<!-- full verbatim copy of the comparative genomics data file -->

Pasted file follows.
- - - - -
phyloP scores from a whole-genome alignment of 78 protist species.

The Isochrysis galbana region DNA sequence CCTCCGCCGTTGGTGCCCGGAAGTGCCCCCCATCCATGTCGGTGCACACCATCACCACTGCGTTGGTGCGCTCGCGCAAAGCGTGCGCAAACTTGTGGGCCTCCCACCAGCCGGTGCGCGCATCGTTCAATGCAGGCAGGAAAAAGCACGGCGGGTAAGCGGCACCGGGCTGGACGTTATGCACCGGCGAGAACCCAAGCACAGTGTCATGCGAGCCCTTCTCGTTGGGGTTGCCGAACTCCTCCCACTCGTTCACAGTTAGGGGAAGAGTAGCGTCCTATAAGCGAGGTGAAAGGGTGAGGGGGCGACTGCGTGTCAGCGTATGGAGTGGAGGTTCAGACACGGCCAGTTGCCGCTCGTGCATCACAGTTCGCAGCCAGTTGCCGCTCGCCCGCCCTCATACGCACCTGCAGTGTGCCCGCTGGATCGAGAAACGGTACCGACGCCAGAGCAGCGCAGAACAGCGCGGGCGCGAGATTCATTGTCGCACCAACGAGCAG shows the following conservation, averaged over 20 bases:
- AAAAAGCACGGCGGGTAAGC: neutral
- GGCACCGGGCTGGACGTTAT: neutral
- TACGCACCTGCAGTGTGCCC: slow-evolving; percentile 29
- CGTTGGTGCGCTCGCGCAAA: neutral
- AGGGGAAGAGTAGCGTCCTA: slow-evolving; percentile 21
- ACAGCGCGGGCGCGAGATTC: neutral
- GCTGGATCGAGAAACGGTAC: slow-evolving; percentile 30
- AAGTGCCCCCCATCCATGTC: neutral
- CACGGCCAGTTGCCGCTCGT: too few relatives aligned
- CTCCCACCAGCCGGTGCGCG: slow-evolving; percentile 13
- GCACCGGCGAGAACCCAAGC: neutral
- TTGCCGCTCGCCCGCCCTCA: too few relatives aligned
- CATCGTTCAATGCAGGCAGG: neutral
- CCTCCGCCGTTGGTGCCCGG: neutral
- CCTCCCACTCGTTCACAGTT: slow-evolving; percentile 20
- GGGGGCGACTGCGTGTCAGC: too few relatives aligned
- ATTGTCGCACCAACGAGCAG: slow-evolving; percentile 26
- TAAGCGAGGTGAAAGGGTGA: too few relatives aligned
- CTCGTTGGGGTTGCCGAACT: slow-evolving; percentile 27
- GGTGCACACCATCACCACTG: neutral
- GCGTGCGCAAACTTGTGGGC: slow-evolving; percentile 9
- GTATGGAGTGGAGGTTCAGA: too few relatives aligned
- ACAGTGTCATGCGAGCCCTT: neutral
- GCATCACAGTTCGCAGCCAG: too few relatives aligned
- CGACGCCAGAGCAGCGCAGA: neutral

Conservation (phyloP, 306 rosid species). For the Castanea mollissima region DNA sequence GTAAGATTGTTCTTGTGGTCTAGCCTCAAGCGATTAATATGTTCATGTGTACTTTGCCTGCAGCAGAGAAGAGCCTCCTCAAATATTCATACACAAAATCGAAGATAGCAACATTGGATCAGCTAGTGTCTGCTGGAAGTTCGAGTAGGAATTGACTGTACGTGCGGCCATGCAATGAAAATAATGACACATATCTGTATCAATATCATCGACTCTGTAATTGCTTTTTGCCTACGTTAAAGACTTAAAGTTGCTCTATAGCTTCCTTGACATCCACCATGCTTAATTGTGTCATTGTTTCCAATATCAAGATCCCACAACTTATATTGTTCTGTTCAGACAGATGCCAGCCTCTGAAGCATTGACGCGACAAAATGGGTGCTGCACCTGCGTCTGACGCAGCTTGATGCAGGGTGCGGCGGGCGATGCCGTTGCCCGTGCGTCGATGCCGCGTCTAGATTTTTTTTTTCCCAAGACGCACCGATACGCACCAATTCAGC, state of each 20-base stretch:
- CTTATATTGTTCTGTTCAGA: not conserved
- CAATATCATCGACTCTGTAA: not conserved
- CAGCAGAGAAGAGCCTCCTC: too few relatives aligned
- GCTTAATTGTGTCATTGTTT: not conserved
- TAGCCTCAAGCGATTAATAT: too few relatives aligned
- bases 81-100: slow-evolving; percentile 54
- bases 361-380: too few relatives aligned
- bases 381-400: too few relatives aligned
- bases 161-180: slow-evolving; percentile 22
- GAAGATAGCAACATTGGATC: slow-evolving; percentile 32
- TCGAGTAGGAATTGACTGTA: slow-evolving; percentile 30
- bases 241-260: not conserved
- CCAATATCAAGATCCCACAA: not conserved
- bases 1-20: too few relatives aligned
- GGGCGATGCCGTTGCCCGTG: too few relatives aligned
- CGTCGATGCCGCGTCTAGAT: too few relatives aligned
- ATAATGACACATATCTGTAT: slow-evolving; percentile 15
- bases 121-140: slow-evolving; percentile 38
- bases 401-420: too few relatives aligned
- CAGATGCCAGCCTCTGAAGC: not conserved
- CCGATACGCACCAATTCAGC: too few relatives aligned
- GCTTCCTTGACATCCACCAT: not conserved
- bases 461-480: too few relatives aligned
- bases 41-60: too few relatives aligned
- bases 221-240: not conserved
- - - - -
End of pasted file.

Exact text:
phyloP scores from a whole-genome alignment of 78 protist species.

The Isochrysis galbana region DNA sequence CCTCCGCCGTTGGTGCCCGGAAGTGCCCCCCATCCATGTCGGTGCACACCATCACCACTGCGTTGGTGCGCTCGCGCAAAGCGTGCGCAAACTTGTGGGCCTCCCACCAGCCGGTGCGCGCATCGTTCAATGCAGGCAGGAAAAAGCACGGCGGGTAAGCGGCACCGGGCTGGACGTTATGCACCGGCGAGAACCCAAGCACAGTGTCATGCGAGCCCTTCTCGTTGGGGTTGCCGAACTCCTCCCACTCGTTCACAGTTAGGGGAAGAGTAGCGTCCTATAAGCGAGGTGAAAGGGTGAGGGGGCGACTGCGTGTCAGCGTATGGAGTGGAGGTTCAGACACGGCCAGTTGCCGCTCGTGCATCACAGTTCGCAGCCAGTTGCCGCTCGCCCGCCCTCATACGCACCTGCAGTGTGCCCGCTGGATCGAGAAACGGTACCGACGCCAGAGCAGCGCAGAACAGCGCGGGCGCGAGATTCATTGTCGCACCAACGAGCAG shows the following conservation, averaged over 20 bases:
- AAAAAGCACGGCGGGTAAGC: neutral
- GGCACCGGGCTGGACGTTAT: neutral
- TACGCACCTGCAGTGTGCCC: slow-evolving; percentile 29
- CGTTGGTGCGCTCGCGCAAA: neutral
- AGGGGAAGAGTAGCGTCCTA: slow-evolving; percentile 21
- ACAGCGCGGGCGCGAGATTC: neutral
- GCTGGATCGAGAAACGGTAC: slow-evolving; percentile 30
- AAGTGCCCCCCATCCATGTC: neutral
- CACGGCCAGTTGCCGCTCGT: too few relatives aligned
- CTCCCACCAGCCGGTGCGCG: slow-evolving; percentile 13
- GCACCGGCGAGAACCCAAGC: neutral
- TTGCCGCTCGCCCGCCCTCA: too few relatives aligned
- CATCGTTCAATGCAGGCAGG: neutral
- CCTCCGCCGTTGGTGCCCGG: neutral
- CCTCCCACTCGTTCACAGTT: slow-evolving; percentile 20
- GGGGGCGACTGCGTGTCAGC: too few relatives aligned
- ATTGTCGCACCAACGAGCAG: slow-evolving; percentile 26
- TAAGCGAGGTGAAAGGGTGA: too few relatives aligned
- CTCGTTGGGGTTGCCGAACT: slow-evolving; percentile 27
- GGTGCACACCATCACCACTG: neutral
- GCGTGCGCAAACTTGTGGGC: slow-evolving; percentile 9
- GTATGGAGTGGAGGTTCAGA: too few relatives aligned
- ACAGTGTCATGCGAGCCCTT: neutral
- GCATCACAGTTCGCAGCCAG: too few relatives aligned
- CGACGCCAGAGCAGCGCAGA: neutral

Conservation (phyloP, 306 rosid species). For the Castanea mollissima region DNA sequence GTAAGATTGTTCTTGTGGTCTAGCCTCAAGCGATTAATATGTTCATGTGTACTTTGCCTGCAGCAGAGAAGAGCCTCCTCAAATATTCATACACAAAATCGAAGATAGCAACATTGGATCAGCTAGTGTCTGCTGGAAGTTCGAGTAGGAATTGACTGTACGTGCGGCCATGCAATGAAAATAATGACACATATCTGTATCAATATCATCGACTCTGTAATTGCTTTTTGCCTACGTTAAAGACTTAAAGTTGCTCTATAGCTTCCTTGACATCCACCATGCTTAATTGTGTCATTGTTTCCAATATCAAGATCCCACAACTTATATTGTTCTGTTCAGACAGATGCCAGCCTCTGAAGCATTGACGCGACAAAATGGGTGCTGCACCTGCGTCTGACGCAGCTTGATGCAGGGTGCGGCGGGCGATGCCGTTGCCCGTGCGTCGATGCCGCGTCTAGATTTTTTTTTTCCCAAGACGCACCGATACGCACCAATTCAGC, state of each 20-base stretch:
- CTTATATTGTTCTGTTCAGA: not conserved
- CAATATCATCGACTCTGTAA: not conserved
- CAGCAGAGAAGAGCCTCCTC: too few relatives aligned
- GCTTAATTGTGTCATTGTTT: not conserved
- TAGCCTCAAGCGATTAATAT: too few relatives aligned
- bases 81-100: slow-evolving; percentile 54
- bases 361-380: too few relatives aligned
- bases 381-400: too few relatives aligned
- bases 161-180: slow-evolving; percentile 22
- GAAGATAGCAACATTGGATC: slow-evolving; percentile 32
- TCGAGTAGGAATTGACTGTA: slow-evolving; percentile 30
- bases 241-260: not conserved
- CCAATATCAAGATCCCACAA: not conserved
- bases 1-20: too few relatives aligned
- GGGCGATGCCGTTGCCCGTG: too few relatives aligned
- CGTCGATGCCGCGTCTAGAT: too few relatives aligned
- ATAATGACACATATCTGTAT: slow-evolving; percentile 15
- bases 121-140: slow-evolving; percentile 38
- bases 401-420: too few relatives aligned
- CAGATGCCAGCCTCTGAAGC: not conserved
- CCGATACGCACCAATTCAGC: too few relatives aligned
- GCTTCCTTGACATCCACCAT: not conserved
- bases 461-480: too few relatives aligned
- bases 41-60: too few relatives aligned
- bases 221-240: not conserved